AI News, The real prerequisite for machine learning isn’t math, it’s data analysis

The real prerequisite for machine learning isn’t math, it’s data analysis

When beginners get started with machine learning, the inevitable question is “what are the prerequisites?

You need all of the following: – Calculus – Differential equations – Mathematical statistics – Optimization – Algorithm analysis – and – and – and ……..

If you’re intimidated by the math, I have some good news for you: in order to get started building machine learning models (as opposed to doing machine learning theory), you need less math background than you think (and almost certainly less math than you’ve been told that you need).

In fact, even if you can get by without having a masterful understanding of calculus and linear algebra, there are other prerequisites that you absolutely need to know (thankfully, the real prerequisites are much easier to master).

Moreover, the incentives shape the training of people entering academia: students in an academic environment are trained to be productive largely as scholars and researchers.

In an academic environment, individuals are rewarded (largely) for producing novel research, and in the context of ML, that truly does require a deep understanding of the mathematics that underlies machine learning and statistics.

They imagine that data scientists spend their days pensively standing at a whiteboard, scribbling math equations between sips of coffee.

If we’re talking about entry level data scientists to intermediate level data scientists, I’d estimate that they spend less than 5% of their time actually doing mathematics.

(And quite frankly, most entry-level data scientists won’t spend much of their time on ML.) When you build a model, you will spend very, very little time doing any math.

For beginning practitioners (i.e., hackers, coders, software engineers, and people working as data scientists in business and industry) you don’t need to know that much calculus, linear algebra, or other college-level math to get things done.

Although at high levels there are some data scientists who need deep mathematical skill, at a beginning level – I repeat – you do not need to know calculus and linear algebra in order to build a model that makes accurate predictions.

tools like R’s caret and Python’s scikit-learn – tools that do much of the hard math for you – you won’t be able to make these tools work without a solid understanding of exploratory data analysis and data visualization.

that’s sort of a shorthand way of saying “80% of your work will be getting data (from databases, spreadsheets, flat-files), performing exploratory data analysis, reshaping data, visualizing data to find insights, and using EDA.”

While this figure is about data science in general, it also applies to machine learning specifically: when you’re building machine learning models, 80% of your time will be spent getting data, exploring it, cleaning it, and analyzing results (using data visualization).

To be a little more blunt about it, if you don’t know calculus and linear algebra, you can still build useful models, but if you aren’t really proficient with data analysis, you’re screwed.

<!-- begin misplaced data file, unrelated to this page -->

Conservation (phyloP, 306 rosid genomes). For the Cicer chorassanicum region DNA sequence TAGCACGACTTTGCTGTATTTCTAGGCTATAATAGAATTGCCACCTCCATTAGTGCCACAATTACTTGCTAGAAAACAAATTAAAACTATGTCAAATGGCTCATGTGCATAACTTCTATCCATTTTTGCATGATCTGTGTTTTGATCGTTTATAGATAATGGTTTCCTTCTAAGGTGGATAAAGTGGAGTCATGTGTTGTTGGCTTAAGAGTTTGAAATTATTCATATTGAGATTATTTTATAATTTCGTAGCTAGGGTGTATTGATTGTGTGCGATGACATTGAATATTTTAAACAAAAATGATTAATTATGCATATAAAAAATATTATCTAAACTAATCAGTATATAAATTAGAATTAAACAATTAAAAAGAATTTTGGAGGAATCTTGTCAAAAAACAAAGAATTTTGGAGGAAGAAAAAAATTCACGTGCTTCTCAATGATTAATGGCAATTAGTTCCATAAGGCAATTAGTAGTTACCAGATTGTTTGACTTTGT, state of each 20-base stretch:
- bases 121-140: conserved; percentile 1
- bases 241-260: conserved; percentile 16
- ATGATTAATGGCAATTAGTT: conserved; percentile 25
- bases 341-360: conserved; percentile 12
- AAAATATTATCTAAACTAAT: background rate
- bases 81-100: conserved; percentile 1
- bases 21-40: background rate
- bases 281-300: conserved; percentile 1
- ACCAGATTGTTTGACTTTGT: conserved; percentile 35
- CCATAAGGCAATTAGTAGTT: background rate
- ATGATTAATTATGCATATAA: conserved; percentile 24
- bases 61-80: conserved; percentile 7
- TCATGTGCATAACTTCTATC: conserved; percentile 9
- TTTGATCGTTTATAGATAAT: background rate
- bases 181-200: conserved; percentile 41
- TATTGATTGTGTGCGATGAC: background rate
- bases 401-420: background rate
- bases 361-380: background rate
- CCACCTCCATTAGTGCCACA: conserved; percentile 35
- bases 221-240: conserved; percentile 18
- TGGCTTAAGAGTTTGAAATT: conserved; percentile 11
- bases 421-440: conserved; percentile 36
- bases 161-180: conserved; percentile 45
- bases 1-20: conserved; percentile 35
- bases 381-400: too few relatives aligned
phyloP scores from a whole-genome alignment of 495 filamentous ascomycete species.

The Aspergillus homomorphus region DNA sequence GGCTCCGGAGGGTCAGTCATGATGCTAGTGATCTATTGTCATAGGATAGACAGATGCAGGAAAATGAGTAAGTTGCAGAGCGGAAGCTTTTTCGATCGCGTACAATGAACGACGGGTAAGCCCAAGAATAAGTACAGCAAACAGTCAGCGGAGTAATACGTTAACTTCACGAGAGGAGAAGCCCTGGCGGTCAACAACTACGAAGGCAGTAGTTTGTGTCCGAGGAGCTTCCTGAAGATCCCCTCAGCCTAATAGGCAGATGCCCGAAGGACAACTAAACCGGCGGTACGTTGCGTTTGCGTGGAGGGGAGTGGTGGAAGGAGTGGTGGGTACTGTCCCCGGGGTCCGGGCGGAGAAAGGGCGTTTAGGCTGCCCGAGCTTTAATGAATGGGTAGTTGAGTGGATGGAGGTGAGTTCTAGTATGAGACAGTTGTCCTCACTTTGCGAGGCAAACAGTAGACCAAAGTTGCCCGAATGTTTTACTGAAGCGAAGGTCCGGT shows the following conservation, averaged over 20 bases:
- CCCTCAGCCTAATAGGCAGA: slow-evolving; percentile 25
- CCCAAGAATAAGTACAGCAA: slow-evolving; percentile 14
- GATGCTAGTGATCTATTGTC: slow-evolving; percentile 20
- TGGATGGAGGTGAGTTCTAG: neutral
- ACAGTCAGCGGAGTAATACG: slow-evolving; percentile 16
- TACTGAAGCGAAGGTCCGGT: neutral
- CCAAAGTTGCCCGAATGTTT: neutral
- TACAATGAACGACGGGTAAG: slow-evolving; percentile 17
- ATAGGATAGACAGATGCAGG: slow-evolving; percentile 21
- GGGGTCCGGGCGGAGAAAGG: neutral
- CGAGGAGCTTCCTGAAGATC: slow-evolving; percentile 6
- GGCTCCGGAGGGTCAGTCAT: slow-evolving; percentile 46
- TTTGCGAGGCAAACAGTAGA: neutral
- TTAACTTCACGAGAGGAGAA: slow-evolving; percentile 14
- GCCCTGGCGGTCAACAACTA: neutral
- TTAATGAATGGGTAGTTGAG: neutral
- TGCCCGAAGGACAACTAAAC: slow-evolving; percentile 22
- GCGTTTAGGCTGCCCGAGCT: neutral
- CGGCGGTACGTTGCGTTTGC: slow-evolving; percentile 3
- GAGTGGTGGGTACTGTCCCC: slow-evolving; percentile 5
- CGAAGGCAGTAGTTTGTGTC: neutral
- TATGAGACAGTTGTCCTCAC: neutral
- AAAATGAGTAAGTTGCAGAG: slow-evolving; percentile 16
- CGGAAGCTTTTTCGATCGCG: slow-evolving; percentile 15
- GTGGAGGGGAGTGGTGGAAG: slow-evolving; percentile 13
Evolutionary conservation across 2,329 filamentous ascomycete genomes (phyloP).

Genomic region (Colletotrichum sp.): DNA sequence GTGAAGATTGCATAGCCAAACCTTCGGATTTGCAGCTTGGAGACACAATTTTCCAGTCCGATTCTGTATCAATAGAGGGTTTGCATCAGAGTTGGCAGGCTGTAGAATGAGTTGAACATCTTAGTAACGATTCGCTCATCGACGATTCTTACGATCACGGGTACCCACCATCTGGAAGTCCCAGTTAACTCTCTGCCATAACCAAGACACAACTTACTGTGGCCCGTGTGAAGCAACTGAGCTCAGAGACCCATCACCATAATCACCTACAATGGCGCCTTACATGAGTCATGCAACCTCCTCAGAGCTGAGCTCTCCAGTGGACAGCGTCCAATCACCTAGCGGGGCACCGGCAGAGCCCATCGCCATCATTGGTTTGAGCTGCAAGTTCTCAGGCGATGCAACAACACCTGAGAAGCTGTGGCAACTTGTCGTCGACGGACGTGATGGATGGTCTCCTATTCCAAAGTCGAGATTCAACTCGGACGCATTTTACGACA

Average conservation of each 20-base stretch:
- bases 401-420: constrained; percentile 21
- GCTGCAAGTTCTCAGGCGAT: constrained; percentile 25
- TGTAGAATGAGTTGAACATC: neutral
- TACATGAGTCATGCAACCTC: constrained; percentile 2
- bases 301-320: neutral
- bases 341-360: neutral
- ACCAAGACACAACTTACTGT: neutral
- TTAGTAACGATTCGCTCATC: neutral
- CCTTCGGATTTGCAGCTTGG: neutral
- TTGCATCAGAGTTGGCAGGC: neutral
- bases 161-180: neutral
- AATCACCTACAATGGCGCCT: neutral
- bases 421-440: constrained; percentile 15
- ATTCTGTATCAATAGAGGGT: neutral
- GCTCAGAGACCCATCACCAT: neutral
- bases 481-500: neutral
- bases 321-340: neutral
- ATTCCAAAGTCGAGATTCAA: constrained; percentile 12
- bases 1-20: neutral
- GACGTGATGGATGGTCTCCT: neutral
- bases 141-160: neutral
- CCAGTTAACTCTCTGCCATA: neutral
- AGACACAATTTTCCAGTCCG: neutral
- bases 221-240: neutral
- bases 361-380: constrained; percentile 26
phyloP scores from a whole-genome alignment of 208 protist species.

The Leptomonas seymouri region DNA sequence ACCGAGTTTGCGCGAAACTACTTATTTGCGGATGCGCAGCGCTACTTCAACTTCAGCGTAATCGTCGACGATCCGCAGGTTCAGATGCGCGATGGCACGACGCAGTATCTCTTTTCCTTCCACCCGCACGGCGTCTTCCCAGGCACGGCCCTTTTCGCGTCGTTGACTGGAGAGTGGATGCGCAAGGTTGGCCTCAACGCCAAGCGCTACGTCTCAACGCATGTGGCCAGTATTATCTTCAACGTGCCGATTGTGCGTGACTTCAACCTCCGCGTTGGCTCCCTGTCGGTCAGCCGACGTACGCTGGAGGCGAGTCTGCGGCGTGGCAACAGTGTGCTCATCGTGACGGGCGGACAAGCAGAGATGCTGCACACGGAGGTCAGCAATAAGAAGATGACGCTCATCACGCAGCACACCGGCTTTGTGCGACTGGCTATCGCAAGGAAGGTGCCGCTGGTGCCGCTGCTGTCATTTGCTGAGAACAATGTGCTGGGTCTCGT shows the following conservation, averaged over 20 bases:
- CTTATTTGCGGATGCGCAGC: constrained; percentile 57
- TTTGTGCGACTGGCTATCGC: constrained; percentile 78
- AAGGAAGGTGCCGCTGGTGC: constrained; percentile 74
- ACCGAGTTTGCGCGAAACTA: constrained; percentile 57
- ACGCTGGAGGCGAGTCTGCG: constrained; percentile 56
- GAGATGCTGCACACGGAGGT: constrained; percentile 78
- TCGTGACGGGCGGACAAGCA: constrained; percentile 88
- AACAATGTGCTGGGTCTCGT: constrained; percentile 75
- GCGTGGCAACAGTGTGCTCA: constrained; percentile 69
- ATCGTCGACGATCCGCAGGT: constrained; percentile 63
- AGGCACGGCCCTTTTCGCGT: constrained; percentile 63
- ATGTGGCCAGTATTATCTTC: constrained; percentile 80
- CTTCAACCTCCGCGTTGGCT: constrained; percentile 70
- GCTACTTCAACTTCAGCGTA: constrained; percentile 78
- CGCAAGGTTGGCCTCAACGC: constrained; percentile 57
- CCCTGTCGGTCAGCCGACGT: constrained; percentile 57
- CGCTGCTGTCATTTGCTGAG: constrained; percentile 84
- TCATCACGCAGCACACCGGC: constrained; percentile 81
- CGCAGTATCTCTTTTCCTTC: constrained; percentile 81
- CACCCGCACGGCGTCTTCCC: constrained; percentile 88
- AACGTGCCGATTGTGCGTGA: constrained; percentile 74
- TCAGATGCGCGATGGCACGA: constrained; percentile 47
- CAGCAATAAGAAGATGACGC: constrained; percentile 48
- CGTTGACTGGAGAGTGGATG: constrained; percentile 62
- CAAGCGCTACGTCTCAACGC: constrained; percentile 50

Many, if not most of the best data scientists and model-builders I know at several Fortune 500 companies aren’t particularly masterful at calculus, linear algebra or advanced math.

In particular, there are people at companies like Google and Facebook who are pushing the boundaries of machine learning – people working on bleeding edge tools.

I’ll write my full advice in another blog post, but I’ll briefly summarize it here: to get started learning practical machine learning, an entry level data scientist needs to have basic comfort working with numbers, calculating percentages, etc.

However, when people tell you that you absolutely need to know calculus, differential equations, optimization theory, linear algebra, and more just to get started building machine learning models, this is flat out wrong.

If you’re working in R, then I recommend that you learn the following: – ggplot2 for data visualization, including basic visualizations like scatterplots, histograms, bar charts – dplyr for aggregating and reshaping a dataset – Learn how to use ggplot and dplyr together for exploratory data analysis If you’re working in Python, learn the following: – Base python – Pandas, for aggregating and reshaping your data – Matplotlib for data visualization.

In particular, learn pyplot for basic visualizations, and use Seaborn for more advanced statistical graphics – Learn to use Pandas and data visualizations together for exploratory data analysis.

If you’re a beginner, and you want to get started with machine learning, you can get by without knowing calculus and linear algebra, but you absolutely can’t get by without data analysis.

Mathematics for Machine Learning Specialization

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The Mathematics of Machine Learning

In the last few months, I have had several people contact me about their enthusiasm for venturing into the world of data science and using Machine Learning (ML) techniques to probe statistical regularities and build impeccable data-driven products.

Machine Learning theory is a field that intersects statistical, probabilistic, computer science and algorithmic aspects arising from learning iteratively from data and finding hidden insights which can be used to build intelligent applications.

Despite the immense possibilities of Machine and Deep Learning, a thorough mathematical understanding of many of these techniques is necessary for a good grasp of the inner workings of the algorithms and getting good results.